Judicial Reviews

Can I Appeal or Review a Tribunal Decision?

What is a Judicial Review?

If you have received a decision from either a tribunal or other government decision maker such as the Residential Tenancy Branch, the BC Human Rights Tribunal, or the Employment Standards Tribunal, and you are unhappy with the decision, you may be able to review the tribunal’s decision through a process called Judicial Review.

A Judicial Review is a request to the BC Supreme Court to evaluate a decision made by a tribunal to determine if that decision was unreasonable or unfair. The BC Supreme Court can only intervene and overturn a tribunal’s decision if the court finds that the tribunal made an error that resulted in the tribunal process being unfair (called “Procedural Unfairness”) or if the tribunal made a substantive error in applying the law or misunderstanding and/or misapplying facts (called “Substantive Errors”).

It is important to remember that on a judicial review, the court will not be “re-hearing” the case, this is not the time to argue the position you took at your tribunal hearing or to introduce new evidence that should have been introduced at the hearing. Instead, the court will be focusing on narrow issues centering around Procedural Unfairness or Substantive Errors made by the decision-maker.

Parties seeking to review a tribunal decision must understand that they may not have an automatic right to seek a review before the BC Supreme Court. Some tribunals, such as the Employment and Assistance Tribunal have their own, internal appeal tribunals. Parties wishing to review a tribunal decision must have exhausted all available internal methods of appeal before applying to the BC Supreme Court for a judicial review.

 

Time Limits for Judicial Reviews

Applicants must be mindful that there are strict deadlines for filing a judicial review of a tribunal decision. If the tribunal that issued your decision falls under the Administrative Tribunals Act, you have 60 days from when the decision was made to file a judicial review. If you miss your deadline to file a judicial review, you may be able to ask the court for an extension of time to file a review; however, the court may deny your application to extend the time to file the judicial review if you do not have a very good reason for seeking an extension.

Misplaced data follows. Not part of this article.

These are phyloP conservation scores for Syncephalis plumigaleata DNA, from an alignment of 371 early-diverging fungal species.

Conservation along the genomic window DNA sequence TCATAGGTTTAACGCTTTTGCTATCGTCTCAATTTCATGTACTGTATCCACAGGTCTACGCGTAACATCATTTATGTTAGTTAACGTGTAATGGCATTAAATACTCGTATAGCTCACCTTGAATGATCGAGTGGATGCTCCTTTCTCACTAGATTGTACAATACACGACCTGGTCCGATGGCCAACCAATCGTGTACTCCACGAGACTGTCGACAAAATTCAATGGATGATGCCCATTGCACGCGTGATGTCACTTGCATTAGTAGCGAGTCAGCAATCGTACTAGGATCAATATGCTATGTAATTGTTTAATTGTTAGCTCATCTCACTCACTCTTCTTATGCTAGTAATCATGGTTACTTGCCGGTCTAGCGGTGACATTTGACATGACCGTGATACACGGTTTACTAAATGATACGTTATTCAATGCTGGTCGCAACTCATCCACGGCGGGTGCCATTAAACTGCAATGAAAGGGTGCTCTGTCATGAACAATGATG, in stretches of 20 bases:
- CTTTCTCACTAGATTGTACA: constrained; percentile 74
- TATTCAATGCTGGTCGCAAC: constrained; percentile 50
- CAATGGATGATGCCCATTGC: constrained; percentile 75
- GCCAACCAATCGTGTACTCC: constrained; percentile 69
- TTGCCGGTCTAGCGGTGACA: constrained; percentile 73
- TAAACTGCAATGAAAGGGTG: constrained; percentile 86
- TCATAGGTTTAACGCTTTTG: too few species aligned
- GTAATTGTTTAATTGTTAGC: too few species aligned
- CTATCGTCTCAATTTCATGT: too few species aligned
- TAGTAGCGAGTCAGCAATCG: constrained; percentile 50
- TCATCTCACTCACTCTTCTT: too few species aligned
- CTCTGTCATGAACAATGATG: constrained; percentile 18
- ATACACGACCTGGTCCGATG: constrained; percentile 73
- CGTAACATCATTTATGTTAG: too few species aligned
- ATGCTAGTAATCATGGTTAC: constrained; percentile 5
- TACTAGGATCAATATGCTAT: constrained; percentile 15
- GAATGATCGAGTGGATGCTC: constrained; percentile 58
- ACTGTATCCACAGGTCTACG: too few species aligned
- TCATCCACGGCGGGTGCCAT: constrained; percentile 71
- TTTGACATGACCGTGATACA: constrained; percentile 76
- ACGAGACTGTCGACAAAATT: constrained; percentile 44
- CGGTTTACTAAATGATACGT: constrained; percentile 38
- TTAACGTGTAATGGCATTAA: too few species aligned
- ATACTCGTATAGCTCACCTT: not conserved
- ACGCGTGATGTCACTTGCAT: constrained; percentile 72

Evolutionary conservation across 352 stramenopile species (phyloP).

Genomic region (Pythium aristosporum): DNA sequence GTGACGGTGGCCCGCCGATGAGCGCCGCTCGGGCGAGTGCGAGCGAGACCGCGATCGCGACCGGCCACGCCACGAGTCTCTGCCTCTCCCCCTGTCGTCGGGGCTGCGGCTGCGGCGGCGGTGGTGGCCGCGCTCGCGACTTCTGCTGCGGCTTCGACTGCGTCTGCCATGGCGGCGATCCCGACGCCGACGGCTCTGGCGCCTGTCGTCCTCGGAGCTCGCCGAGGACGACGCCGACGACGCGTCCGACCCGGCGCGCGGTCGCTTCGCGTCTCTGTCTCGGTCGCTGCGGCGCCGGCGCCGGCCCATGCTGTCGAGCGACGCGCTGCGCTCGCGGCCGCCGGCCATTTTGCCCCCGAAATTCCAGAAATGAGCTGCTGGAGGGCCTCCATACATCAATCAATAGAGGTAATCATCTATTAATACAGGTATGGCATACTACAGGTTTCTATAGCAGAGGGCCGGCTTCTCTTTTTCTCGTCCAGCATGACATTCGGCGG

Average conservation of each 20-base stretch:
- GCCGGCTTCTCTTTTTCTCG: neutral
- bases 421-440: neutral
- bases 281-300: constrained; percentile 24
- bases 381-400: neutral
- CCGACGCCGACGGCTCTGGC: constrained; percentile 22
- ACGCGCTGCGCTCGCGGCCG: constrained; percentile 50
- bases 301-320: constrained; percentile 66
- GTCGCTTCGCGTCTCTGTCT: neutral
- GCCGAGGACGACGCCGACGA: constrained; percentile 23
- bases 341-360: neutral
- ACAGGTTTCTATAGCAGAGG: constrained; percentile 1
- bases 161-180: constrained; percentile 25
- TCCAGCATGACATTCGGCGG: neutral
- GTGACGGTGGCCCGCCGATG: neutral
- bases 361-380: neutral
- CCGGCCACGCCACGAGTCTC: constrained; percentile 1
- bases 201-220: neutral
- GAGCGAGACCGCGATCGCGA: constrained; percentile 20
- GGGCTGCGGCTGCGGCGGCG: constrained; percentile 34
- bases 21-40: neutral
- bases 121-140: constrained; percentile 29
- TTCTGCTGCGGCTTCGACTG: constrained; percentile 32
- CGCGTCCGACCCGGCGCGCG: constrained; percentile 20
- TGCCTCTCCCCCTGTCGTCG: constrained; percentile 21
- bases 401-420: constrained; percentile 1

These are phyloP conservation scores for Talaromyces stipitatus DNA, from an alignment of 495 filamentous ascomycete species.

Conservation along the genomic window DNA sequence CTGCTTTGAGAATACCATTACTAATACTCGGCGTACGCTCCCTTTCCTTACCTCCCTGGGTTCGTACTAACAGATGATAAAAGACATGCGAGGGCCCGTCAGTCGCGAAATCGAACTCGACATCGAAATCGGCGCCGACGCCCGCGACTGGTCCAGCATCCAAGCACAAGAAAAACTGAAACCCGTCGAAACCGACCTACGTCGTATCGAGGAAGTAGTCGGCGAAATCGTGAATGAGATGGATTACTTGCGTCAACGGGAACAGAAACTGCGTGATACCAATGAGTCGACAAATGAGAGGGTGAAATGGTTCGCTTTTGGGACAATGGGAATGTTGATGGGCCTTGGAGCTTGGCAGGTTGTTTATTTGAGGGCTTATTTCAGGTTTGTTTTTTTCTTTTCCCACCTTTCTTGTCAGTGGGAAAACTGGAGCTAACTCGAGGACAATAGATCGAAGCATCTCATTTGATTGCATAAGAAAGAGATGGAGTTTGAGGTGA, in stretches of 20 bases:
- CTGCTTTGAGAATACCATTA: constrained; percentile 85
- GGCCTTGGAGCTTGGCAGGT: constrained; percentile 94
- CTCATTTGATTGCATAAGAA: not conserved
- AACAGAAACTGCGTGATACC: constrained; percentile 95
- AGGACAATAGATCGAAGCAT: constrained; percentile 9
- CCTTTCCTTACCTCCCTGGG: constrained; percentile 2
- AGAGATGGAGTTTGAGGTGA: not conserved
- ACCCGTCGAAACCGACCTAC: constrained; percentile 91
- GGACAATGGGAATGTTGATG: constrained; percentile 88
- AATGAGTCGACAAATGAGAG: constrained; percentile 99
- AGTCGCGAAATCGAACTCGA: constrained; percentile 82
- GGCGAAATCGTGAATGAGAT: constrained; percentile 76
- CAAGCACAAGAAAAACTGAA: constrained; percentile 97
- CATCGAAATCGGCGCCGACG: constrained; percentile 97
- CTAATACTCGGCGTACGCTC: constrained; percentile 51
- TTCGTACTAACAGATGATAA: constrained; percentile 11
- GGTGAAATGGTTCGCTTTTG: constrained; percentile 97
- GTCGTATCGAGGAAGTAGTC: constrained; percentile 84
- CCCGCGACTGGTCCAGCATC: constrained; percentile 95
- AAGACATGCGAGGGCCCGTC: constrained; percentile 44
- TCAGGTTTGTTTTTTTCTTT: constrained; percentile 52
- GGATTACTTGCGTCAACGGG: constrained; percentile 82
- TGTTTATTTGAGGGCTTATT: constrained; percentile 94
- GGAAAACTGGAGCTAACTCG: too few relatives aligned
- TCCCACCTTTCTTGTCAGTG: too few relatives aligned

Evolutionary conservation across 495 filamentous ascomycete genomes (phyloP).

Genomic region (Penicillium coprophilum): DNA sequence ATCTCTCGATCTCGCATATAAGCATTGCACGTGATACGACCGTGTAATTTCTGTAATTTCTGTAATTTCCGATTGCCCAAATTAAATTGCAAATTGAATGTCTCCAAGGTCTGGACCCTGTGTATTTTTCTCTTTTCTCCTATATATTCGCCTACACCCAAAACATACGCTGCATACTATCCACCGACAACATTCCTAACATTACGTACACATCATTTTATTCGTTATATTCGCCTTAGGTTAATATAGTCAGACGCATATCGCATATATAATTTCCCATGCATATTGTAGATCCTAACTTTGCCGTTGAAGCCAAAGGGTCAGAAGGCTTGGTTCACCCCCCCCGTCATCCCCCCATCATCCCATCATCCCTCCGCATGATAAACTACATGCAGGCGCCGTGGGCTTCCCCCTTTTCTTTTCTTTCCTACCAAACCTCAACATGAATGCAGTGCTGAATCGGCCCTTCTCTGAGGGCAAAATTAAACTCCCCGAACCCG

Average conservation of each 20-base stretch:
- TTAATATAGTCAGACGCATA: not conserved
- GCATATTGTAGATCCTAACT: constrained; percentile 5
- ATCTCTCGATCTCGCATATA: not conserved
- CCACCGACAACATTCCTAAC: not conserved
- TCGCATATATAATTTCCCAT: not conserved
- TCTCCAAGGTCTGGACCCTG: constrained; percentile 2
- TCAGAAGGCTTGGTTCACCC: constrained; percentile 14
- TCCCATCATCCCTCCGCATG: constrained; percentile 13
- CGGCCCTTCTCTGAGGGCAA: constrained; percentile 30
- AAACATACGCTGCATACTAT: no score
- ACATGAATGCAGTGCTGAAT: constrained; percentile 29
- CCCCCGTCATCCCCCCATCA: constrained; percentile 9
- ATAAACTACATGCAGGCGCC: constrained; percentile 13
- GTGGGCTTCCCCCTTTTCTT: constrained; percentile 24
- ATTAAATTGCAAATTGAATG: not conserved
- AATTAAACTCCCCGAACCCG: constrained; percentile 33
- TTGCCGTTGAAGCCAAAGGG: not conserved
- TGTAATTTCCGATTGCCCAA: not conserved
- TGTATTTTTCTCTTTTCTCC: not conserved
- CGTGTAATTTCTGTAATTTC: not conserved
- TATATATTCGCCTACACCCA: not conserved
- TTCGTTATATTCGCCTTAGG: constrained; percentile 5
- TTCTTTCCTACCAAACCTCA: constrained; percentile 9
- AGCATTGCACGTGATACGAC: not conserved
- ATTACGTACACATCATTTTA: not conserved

Not all tribunals or government decision makers fall under the Administrative Tribunals Act and time limits for appealing certain types of tribunal decisions may differ depending on the tribunal at issue.

Filing for a Judicial Review

A document called a “Petition to the Court” will need to be filed at the BC Supreme Court Registry nearest to you in order to start the judicial review process. The document will have to set out the order you are seeking, the facts that you are basing this judicial review on, the legal basis that you are relying on and any other material (such as an affidavit) that you will rely on for your judicial review.

After you have filed the Petition, you must ensure that you have served all of the appropriate parties with all of the documents that you will rely on at the judicial review. There are very specific rules, set out in various pieces of legislation, such as the Judicial Review Procedure Act and the Supreme Court Civil Rules, that dictate what types of documents must be filed with the court ahead of a judicial review hearing.

The law surrounding judicial review can be complicated and preparing for a judicial review can be a time consuming and often, overwhelming process. The lawyers at Cote & Evans Trial Lawyers are well versed in tribunal matters and can assist you in preparing for and conducting your judicial review.

What Happens to an Order being Appealed?

An order being appealed is not automatically stayed. That is, it is still in effect unless the court directs otherwise. However, an appellant can apply to stay the order pending the determination of the appeal.

To successfully obtain a stay of an order, you must show the court that:

  1. There is some merit to the appeal (that is, there is a serious question to be decided); and
  2. You would suffer irreparable harm if the stay was not guarded.

 If the order is regarding a family matter, the application to stay the order must be made to the court who made the order, rather than to the Court of Appeal.

 Until an order is stayed, enforcement of the order being appealed can continue and the order is still in effect and parties must continue to comply with the order.

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